Home Arts Pioneering AI artist wins $100,000 top prize from New York’s Guggenheim and LG

Pioneering AI artist wins $100,000 top prize from New York’s Guggenheim and LG

by godlove4241
0 comment

The Solomon R. Guggenheim Museum in New York, in collaboration with South Korean company LG, has named Brooklyn-based artist Stephanie Dinkins as the recipient of the first LG Guggenheim Award, a new award that celebrates artists working at the intersection of art and technology. Dinkins will receive an unlimited honorarium of $100,000 to help expand the reach of his groundbreaking work.

Dinkins, whose career spans 20 years of groundbreaking research and investigation into the social ramifications of artificial intelligence (AI), was selected by a jury of experts in the field of art and technology, including Legacy Russell, executive director and chief curator of the Kitchen in New York, and Tina Rivers Ryan, curator of the Buffalo AKG Art Museum in Buffalo, New York. In a statement, the jury commended Dinkins for his “inclusive and collaborative approach” which “strongly advocates for transparency, participation and access to AI technologies, especially among communities most at risk of being abused by them”.

Stephanie Dinkins, recipient of the LG Guggenheim Award The Guggenheim

Dinkins has made a name for himself with immersive and participatory work that takes an optimistic view of AI models and their embedded tools, especially natural language processing (NLP), machine learning (ML) and machine learning. in-depth (DL), the method by which computers mimic human processes. Dinkins’ restorative and communal attitude to technology has resulted in long-running experiments centered on poetics and storytelling, addressing demographic groups typically marginalized by poor code design and technological inaccessibility. Currently a professor of art at Stony Brook University in New York, Dinkins’ work has been exhibited at institutions around the world, including the Smithsonian Museum of Arts and Industry in Washington DC, the Espoo Museum of Modern Art in Finland, and the ZKM Center for Art and Media in Karlsruhe, Germany.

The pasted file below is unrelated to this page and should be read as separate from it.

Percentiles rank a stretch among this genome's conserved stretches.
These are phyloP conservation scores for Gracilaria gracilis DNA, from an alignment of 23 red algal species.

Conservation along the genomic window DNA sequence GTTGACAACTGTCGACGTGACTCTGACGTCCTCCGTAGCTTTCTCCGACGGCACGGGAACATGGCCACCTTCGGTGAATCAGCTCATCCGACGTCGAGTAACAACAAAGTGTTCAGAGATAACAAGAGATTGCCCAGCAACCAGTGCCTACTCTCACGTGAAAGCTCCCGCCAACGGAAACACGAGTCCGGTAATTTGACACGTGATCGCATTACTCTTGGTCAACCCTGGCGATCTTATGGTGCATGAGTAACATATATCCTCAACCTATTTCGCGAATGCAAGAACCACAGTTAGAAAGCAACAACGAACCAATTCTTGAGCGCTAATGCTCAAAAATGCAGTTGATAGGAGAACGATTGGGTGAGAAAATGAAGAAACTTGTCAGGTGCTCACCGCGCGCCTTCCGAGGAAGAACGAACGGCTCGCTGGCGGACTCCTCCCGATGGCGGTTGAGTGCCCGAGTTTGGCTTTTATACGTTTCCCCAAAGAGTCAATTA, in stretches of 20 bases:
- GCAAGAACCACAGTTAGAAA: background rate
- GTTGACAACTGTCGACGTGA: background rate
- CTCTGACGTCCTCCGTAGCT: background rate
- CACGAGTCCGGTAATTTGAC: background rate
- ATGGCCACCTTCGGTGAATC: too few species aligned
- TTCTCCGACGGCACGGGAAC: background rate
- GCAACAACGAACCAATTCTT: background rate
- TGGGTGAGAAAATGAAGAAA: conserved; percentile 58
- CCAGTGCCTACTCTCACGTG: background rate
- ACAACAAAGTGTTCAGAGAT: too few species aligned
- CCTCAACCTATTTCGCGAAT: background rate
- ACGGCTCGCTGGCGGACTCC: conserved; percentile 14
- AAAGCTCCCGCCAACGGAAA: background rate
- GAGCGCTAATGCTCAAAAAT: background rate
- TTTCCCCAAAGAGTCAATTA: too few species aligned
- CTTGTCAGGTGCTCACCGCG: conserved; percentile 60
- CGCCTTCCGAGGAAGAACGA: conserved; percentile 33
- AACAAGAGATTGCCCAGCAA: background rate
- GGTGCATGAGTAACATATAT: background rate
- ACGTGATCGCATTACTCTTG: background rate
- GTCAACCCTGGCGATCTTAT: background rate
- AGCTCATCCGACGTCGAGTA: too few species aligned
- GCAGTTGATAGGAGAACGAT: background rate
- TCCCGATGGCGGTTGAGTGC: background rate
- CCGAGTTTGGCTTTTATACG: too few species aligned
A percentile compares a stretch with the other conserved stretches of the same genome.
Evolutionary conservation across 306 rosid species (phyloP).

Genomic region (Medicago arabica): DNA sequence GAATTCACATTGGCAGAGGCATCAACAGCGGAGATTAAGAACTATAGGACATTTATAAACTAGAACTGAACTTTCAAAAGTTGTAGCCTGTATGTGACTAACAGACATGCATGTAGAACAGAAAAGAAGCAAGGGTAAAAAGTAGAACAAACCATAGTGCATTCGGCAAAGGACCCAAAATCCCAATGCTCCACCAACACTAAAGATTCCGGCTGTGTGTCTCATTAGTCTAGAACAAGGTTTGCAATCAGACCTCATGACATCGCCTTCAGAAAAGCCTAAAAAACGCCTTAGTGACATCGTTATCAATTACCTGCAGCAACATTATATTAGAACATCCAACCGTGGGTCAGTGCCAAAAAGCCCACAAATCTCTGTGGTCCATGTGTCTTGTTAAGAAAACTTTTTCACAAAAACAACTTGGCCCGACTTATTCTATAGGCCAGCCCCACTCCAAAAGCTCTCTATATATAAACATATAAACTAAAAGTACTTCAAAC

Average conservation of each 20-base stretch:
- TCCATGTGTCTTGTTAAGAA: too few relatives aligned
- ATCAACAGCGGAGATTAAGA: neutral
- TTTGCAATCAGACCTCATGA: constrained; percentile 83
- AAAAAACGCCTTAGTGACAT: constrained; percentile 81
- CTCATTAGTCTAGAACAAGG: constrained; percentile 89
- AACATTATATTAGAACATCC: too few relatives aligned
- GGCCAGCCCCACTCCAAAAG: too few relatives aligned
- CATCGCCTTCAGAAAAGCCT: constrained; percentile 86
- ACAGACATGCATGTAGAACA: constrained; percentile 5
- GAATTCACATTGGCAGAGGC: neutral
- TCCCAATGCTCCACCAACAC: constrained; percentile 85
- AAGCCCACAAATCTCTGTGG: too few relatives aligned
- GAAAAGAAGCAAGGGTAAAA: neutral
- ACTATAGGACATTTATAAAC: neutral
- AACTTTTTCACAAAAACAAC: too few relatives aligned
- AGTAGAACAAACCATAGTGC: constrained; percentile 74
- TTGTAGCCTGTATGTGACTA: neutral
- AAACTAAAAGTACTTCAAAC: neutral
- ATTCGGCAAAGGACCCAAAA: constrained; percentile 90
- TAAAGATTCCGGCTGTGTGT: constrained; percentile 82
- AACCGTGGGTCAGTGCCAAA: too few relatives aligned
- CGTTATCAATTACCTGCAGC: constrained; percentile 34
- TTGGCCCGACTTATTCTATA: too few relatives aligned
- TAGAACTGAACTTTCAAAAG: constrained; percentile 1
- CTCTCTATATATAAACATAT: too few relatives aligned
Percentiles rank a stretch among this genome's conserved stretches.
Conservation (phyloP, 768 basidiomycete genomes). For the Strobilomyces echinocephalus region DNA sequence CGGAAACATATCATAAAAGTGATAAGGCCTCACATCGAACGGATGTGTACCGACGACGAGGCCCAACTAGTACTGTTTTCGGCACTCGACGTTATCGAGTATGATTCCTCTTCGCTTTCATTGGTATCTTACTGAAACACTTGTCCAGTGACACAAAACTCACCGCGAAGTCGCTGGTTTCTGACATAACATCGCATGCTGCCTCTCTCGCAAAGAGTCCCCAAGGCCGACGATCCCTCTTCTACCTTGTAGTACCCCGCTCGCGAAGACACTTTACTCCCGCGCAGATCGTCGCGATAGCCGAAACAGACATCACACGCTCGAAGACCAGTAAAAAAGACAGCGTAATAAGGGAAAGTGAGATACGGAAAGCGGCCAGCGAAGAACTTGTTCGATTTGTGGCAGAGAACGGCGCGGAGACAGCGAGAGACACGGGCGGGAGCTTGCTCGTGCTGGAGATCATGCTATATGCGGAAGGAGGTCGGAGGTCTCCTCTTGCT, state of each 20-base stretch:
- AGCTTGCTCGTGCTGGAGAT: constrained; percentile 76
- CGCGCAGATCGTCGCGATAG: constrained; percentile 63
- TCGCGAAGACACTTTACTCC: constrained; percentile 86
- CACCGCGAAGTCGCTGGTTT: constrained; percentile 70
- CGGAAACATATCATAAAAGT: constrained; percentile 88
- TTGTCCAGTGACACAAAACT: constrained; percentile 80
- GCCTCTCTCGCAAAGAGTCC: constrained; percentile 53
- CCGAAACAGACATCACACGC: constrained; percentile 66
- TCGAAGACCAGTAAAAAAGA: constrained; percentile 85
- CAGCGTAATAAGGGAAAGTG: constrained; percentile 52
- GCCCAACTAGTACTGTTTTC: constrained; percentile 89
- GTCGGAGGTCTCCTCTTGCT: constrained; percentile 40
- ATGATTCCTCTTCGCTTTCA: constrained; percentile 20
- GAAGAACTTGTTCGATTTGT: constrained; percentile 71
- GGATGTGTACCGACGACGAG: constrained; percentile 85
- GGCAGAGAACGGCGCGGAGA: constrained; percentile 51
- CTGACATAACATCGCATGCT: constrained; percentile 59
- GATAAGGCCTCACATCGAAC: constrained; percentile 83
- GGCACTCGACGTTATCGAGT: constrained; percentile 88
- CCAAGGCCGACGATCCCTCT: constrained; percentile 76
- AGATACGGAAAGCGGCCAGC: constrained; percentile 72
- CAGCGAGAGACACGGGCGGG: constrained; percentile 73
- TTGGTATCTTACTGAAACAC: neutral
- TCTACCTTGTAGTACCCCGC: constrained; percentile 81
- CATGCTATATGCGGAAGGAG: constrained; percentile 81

“Stephanie Dinkins’ artistic range, her commitment to socio-cultural values, and her cutting-edge explorations in AI are crucial reflections of the future evolution of technology-based art. It is an honor for the Guggenheim to support his extraordinary work through this award,” said Naomi Beckwith, Deputy Director and Chief Curator of the Guggenheim, in a statement.

The honorarium will be accompanied by a physical prize “whose sculptural form represents the potential of technology to inspire new and unexpected art forms,” ​​explained Seol Park, head of brand management at LG Corp.

The LG Guggenheim Prize is an extension of the LG Guggenheim Art and Technology Initiative, a five-year project co-authored by the Guggenheim and LG to honour, seek out and promote artists who combine technology and art in their works. The partnership provides the Guggenheim with an unprecedented opportunity to deepen its knowledge in a timely area by providing direct support to artists. The museum recently hired its first associate curator from LG Electronics, Noam Segal, who plays an active role in the latest expansion.

You may also like

Leave a Comment

@2022 – All Right Reserved. Designed and Developed by artworlddaily